11:00 p.m. Check in wraps up and I’m back in my apartment for a drink then off to bed.

Monday:
8 a.m. Chapel then a full work day until 4:30 p.m. unless I decided to duck off early at 3:30 to go out on a bike ride with the cycling club.
6:15 p.m. All school sit-down dinner.
7:15 p.m. Stop in a the arts performance and then off to a prep meeting for tomorrow night’s meeting.
8:30 p.m. back home in time to say good night to the boy.

Tuesday:
8:00 a.m. Chapel and then another full workday
7:15 p.m. Meeting with our fourth formers
9 p.m. Back home.  Missed bed time tonight.

Wednesday:
8:30 a.m. No Chapel today, but I do have a meeting to debrief last night’s meeting.  After that right into a full work day.
2:30 p.m. If there are home games, I’ll walk around campus and catch a few minutes of each.
7:15 p.m. Dorm duty and study hall.
11:00 p.m. Back home and ready to crash.

Thursday:
8:00 a.m. Chapel and then a full work day.
7:30 p.m. Dinner with alumni at some college within driving distance of campus.  This may turn into an overnight if I’m visiting a school more than 2 and a half hours away.
Midnight:  Hopefully I’m back home.

Friday:
8:00 a.m. Chapel then a full workday.  Maybe skipping out at 3:30 p.m. for a bike ride.
5:00 pm. Finally, a night off.  That is assuming none of my dorm residents need a ride to the grocery store or CVS or something like that.

Saturday:
I’m lucky in that I don’t have any official duties on Saturdays with the exception of two weekend duty nights a term.  You can usually catch me at the local playgrounds or games on campus as I try to spend as much time as possible with the boy.

With great demands come great rewards

Now there are times, especially at the beginning of the year and end, when my wife will complain that there needs to be a support group for spouses os faculty that work here.  There are indeed times when it gets claustrophobic and by the end of the year you are running on fumes.

The saving grace for me is that I pretty much live where I work, and I can bring the boy to things like arts performances, games and sit-down dinner.  Without that piece, forget it.  I came to a boarding school to raise a family in a unique environment, raise my kids in a communal and intellectual setting, and most importantly, be a part of their childhood.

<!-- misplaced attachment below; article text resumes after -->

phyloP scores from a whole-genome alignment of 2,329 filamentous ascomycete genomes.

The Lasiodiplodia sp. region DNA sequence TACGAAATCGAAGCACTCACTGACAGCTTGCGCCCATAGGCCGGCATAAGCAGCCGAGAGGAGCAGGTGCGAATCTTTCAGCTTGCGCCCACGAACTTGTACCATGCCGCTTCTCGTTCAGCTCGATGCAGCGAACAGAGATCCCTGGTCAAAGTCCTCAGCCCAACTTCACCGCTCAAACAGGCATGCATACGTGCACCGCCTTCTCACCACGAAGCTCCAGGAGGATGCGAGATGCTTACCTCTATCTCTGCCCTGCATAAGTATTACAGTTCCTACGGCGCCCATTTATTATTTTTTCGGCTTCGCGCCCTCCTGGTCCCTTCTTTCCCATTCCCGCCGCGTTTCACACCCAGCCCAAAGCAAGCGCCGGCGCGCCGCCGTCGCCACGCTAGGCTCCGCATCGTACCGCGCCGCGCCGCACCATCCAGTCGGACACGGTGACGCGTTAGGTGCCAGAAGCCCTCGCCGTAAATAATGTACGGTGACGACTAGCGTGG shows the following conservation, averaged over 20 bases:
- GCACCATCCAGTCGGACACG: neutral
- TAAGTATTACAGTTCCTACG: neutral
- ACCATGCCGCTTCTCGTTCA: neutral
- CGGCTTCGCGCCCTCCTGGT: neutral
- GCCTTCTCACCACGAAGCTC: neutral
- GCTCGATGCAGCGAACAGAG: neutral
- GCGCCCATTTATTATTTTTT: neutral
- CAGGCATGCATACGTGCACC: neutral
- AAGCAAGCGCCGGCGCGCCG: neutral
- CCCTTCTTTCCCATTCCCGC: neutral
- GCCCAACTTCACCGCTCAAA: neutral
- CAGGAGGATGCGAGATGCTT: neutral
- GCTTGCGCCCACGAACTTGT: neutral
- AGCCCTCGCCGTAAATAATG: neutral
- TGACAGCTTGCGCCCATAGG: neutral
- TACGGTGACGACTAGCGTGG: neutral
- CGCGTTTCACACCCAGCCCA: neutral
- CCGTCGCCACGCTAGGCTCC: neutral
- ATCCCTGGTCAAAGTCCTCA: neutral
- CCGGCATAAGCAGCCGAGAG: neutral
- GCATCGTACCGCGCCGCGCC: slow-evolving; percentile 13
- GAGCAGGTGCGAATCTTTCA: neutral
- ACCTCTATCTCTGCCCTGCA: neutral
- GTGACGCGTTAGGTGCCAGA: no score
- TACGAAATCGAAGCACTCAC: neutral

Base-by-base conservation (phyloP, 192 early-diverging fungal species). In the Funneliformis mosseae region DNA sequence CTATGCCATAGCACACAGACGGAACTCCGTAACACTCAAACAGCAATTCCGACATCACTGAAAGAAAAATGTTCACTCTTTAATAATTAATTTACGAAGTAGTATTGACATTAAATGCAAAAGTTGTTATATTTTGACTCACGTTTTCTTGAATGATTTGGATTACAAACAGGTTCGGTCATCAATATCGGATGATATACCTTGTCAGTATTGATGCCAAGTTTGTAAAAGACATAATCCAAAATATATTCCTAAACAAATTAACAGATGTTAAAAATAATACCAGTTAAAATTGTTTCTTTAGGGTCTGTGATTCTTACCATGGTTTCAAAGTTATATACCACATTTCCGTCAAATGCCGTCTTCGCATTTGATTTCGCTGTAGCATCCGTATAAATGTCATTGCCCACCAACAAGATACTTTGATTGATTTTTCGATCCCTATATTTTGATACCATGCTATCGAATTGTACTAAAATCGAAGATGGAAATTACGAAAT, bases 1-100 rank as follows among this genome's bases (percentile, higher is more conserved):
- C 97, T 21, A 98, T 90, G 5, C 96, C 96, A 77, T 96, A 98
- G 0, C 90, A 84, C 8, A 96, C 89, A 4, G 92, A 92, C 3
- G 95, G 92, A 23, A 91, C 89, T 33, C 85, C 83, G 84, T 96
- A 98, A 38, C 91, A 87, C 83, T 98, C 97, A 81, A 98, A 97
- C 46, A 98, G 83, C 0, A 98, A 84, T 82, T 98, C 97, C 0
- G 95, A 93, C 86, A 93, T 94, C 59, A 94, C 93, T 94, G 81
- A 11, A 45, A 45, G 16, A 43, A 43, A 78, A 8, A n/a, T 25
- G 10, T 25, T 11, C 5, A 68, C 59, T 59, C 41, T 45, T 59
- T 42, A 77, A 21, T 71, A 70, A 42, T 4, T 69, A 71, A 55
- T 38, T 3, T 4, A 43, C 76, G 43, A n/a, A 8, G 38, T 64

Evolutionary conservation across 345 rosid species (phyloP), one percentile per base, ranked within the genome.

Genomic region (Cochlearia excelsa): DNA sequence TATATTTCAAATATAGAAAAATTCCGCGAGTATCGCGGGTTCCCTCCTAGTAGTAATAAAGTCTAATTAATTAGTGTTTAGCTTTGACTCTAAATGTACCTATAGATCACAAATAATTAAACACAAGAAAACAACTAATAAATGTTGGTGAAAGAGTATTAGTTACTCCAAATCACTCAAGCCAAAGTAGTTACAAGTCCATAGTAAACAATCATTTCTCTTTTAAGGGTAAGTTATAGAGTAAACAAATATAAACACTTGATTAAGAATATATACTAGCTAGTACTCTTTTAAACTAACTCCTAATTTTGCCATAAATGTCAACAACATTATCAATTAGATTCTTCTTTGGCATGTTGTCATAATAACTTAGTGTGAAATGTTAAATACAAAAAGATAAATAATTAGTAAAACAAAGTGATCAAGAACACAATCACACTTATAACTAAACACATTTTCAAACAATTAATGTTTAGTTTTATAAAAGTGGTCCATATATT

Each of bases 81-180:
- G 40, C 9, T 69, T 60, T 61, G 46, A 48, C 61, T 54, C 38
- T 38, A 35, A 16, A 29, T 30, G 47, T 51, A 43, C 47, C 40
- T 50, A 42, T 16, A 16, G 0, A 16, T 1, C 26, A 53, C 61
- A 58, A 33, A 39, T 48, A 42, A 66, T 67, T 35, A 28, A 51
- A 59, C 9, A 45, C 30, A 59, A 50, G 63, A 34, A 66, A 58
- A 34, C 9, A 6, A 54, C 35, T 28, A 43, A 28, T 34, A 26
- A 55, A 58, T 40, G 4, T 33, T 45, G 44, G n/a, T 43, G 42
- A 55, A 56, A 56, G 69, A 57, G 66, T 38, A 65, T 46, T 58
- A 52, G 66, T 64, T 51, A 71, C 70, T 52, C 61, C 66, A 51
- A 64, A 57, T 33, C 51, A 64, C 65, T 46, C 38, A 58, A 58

The boarding school life has been all that so far, and as I suspected when I was visiting schools like this as and admission rep., it has been a wonderful place to raise (and grow) a family.

Happy Birthday!

Every time I see a birthday notice in my Facebook feed, I make sure to write them a little birthday note .  This is a 180 degree turn for me.  I used to ignore them, and even took sort of a Scrooge approach to it.  I have no idea why; I just did. I’m also at the age where I’m not longer psyched about birthdays.  They’re just one step closer to 40.

I decided to stop being a jerk and start doing this soon after my birthday this past year.  I usually get annoyed by those little red notices alerting you that someone has posted on your wall, but it rocks seeing a bazillion well wishes on your Facebook page on your birthday. I’m kind of on this whole, let’s be more positive and less critical kick as well (let me know if it’s working).  I now figure that if I can push those birthday well wishes from a bazillion to a bazillion-and-one, well, why not be part of the awesomeness.  If I’m Facebook friends with you, then we’re close enough that I can give you a little birthday love.

So if I’ve missed your birthday, (those helpful little notices don’t show up on the mobile) then here’s a happy belated birthday to you!

The Way Back Machine